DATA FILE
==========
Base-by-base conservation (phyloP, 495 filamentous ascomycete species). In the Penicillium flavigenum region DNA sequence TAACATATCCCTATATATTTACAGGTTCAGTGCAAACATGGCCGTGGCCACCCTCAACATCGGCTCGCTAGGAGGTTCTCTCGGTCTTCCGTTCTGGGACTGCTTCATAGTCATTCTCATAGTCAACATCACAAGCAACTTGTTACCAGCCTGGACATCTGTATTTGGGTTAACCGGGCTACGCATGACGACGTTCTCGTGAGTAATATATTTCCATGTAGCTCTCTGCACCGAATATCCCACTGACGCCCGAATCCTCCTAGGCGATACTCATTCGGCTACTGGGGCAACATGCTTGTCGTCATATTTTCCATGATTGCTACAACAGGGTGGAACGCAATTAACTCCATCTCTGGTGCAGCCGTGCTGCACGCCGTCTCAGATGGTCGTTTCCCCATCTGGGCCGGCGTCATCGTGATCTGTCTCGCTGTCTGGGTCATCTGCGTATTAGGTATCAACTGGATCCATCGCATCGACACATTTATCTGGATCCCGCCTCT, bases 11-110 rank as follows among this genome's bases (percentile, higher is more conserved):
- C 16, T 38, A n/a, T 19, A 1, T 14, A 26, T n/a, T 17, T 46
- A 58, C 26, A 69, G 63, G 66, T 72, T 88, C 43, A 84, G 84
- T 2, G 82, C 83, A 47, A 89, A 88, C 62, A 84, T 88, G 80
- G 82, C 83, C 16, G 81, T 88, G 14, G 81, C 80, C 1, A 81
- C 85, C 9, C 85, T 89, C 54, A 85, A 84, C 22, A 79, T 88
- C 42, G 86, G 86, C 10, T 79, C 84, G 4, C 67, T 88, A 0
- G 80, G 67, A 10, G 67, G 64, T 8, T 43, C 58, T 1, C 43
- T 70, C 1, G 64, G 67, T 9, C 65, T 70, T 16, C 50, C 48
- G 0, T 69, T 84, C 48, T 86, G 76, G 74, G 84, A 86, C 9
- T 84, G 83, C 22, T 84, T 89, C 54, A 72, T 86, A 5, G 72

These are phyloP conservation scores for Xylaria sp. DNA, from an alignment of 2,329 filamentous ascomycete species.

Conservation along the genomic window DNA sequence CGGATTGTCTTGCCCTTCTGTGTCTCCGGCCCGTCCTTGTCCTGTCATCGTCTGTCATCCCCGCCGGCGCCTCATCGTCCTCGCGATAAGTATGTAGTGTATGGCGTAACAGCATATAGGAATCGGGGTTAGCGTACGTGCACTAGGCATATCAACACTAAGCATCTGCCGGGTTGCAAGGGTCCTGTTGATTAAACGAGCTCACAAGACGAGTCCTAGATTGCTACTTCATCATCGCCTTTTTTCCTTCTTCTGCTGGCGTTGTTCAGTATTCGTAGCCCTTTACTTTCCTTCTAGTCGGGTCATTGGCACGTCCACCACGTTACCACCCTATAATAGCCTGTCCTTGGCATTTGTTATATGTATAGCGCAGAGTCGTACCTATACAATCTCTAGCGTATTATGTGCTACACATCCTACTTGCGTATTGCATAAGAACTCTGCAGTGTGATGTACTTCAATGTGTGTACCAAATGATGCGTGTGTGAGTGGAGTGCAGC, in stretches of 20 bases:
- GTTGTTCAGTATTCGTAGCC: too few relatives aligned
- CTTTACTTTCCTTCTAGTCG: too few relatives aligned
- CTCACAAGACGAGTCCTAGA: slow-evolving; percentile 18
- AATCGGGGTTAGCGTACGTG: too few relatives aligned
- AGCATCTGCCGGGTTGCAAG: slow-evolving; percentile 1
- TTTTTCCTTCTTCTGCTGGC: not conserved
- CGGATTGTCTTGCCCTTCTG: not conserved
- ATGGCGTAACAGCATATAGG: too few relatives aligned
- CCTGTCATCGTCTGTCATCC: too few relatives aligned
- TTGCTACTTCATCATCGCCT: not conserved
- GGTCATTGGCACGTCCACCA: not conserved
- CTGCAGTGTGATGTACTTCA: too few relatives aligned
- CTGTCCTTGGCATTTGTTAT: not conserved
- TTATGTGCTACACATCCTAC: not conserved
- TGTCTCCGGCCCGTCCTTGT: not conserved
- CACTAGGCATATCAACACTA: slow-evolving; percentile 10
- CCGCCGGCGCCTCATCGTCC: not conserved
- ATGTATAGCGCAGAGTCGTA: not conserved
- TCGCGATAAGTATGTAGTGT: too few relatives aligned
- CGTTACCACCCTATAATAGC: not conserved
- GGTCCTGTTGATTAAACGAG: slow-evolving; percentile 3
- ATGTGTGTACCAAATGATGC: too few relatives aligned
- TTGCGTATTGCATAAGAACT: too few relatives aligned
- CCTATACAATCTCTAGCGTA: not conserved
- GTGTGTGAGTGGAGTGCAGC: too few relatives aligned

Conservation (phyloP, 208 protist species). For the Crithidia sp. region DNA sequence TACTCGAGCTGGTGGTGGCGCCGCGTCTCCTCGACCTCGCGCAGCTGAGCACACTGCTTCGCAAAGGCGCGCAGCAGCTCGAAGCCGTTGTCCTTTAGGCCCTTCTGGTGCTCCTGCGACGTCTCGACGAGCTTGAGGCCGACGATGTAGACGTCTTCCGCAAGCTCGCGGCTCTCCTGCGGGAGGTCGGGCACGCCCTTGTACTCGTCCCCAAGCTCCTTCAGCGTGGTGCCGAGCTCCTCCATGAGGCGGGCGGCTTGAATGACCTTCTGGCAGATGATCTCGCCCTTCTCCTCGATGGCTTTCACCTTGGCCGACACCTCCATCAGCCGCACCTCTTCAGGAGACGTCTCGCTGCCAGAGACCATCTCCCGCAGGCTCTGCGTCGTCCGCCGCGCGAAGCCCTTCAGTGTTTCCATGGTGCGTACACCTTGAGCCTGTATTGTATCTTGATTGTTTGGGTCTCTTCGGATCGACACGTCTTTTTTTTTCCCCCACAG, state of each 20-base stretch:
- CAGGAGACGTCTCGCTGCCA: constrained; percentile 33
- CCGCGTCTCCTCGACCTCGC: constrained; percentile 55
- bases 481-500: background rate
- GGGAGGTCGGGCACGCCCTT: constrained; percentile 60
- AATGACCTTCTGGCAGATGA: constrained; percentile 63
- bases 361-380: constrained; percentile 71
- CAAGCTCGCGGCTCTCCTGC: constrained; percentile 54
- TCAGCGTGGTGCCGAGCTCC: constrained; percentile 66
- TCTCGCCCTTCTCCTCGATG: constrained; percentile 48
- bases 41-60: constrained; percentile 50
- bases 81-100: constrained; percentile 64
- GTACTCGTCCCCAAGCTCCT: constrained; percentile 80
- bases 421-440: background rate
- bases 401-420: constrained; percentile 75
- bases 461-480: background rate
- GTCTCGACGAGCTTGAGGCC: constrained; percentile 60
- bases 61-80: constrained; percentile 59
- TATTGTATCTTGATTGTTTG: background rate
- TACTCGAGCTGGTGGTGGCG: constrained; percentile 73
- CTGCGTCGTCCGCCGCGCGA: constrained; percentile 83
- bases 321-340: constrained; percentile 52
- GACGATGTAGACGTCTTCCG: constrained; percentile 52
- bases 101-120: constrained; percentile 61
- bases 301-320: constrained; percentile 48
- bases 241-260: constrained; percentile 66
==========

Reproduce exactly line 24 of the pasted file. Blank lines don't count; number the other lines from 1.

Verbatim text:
- GGTCATTGGCACGTCCACCA: not conserved